GB flag iconENCN flag iconZH

Webinars and Online Resources

Test Method: SATRA TM411

Peel strength of footwear sole bonds

March 2023


This method is intended to determine the strength of the bond between the sole and the upper or between bonded layers of the bottom construction, at a number of points around the lasted margin of completed footwear. The method is applicable to all types of moulded-on and stuck-on soles where the sole is attached directly to the lasted margin of the upper, except for narrow strap sandals (less than 35 mm). See also clause 9.2.


Test specimens are prepared by cutting a strip of the sole together with an attached strip of upper, or a strip of the outsole and attached strip of midsole, from a completed item of footwear. The exact configuration of the test specimen is dependent on the type of construction, and for this reason two fundamentally different methods are used to prepare and peel the specimens:

 Method 1: For constructions where the sole edge projects sufficiently beyond the side of the upper to provide a portion which can be gripped during the test, the test specimen is peeled inwards across the lasted margin. (Construction type A in Figure 1)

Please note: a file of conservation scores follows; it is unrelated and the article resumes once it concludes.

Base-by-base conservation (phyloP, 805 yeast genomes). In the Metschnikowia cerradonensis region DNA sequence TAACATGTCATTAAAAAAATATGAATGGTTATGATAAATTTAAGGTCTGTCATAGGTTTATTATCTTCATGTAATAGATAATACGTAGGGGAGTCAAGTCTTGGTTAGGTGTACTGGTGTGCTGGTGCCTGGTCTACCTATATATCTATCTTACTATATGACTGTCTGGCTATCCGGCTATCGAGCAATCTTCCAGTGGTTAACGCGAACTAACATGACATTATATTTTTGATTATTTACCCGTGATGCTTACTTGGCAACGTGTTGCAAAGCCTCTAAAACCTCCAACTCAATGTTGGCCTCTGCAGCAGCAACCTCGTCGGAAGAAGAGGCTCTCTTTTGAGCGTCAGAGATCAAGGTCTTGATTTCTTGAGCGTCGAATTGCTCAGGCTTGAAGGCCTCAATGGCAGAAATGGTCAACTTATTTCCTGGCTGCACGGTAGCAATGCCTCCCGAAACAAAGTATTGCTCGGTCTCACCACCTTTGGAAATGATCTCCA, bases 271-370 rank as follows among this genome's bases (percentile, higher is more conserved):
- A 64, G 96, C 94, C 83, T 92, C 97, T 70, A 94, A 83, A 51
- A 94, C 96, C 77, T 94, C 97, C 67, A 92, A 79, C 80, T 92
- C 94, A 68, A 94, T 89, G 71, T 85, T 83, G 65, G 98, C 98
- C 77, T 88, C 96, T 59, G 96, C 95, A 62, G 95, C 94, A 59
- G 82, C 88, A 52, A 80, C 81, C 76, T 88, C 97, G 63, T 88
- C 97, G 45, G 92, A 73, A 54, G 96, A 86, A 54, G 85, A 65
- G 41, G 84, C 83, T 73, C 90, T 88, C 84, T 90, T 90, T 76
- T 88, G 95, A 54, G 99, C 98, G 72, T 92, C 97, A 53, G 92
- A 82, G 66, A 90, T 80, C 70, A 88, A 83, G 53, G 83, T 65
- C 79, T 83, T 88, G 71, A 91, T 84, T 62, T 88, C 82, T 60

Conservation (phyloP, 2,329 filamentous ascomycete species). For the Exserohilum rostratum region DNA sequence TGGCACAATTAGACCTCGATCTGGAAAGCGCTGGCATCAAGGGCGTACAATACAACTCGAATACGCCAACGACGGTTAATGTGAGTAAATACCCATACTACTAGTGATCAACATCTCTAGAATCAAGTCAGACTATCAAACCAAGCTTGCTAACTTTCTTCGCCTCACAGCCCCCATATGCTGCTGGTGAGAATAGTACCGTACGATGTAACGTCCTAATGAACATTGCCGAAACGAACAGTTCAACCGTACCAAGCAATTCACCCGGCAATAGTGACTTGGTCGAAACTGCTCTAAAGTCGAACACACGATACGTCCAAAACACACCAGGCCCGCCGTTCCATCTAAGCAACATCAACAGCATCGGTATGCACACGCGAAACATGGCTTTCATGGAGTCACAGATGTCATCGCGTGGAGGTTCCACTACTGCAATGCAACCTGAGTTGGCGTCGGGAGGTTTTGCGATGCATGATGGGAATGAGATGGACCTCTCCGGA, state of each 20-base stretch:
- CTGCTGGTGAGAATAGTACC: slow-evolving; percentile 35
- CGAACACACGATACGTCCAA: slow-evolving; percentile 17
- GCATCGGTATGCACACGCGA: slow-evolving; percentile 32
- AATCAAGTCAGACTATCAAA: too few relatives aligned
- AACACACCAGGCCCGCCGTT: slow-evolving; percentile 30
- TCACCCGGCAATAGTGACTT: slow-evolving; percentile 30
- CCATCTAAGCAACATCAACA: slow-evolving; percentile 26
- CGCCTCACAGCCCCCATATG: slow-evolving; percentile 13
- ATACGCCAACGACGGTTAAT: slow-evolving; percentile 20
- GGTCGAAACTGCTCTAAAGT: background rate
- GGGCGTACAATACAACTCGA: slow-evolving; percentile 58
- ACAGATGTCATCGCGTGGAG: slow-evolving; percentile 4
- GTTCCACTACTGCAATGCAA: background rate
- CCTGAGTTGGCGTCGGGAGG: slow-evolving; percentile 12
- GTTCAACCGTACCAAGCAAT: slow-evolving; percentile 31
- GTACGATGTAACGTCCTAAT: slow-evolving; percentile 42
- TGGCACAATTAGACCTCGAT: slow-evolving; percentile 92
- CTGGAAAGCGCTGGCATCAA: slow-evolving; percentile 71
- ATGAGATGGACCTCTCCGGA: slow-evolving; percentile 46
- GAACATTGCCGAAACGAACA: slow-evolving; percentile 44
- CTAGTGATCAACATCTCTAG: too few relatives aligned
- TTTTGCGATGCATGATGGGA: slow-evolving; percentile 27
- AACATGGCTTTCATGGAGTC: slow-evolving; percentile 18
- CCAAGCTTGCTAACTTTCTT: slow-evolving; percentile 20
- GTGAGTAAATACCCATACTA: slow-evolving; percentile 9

 Method 2: For other constructions the specimen is peeled along the edge of the sole, either forwards or backwards. (Construction types B – G in Figure 1)

Each specimen is peeled using a tensile testing machine and the force required to separate the two materials is measured. In all cases the objective is to test the bond strength nearest to the edge of the assembly which will be exposed to view.


BS EN ISO 7500-1:2018 - Metallic materials. Calibration and verification of static uniaxial testing machines. Tension/compression testing machines. Calibration and verification of the force-measuring system.


First issued December 1980. Revised May 1992, June 2019, March 2023.


This test method is available to members and non-members.


This price is for a printed copy of the Test Method.

  • Members: £75
  • Non-members: £215



Go back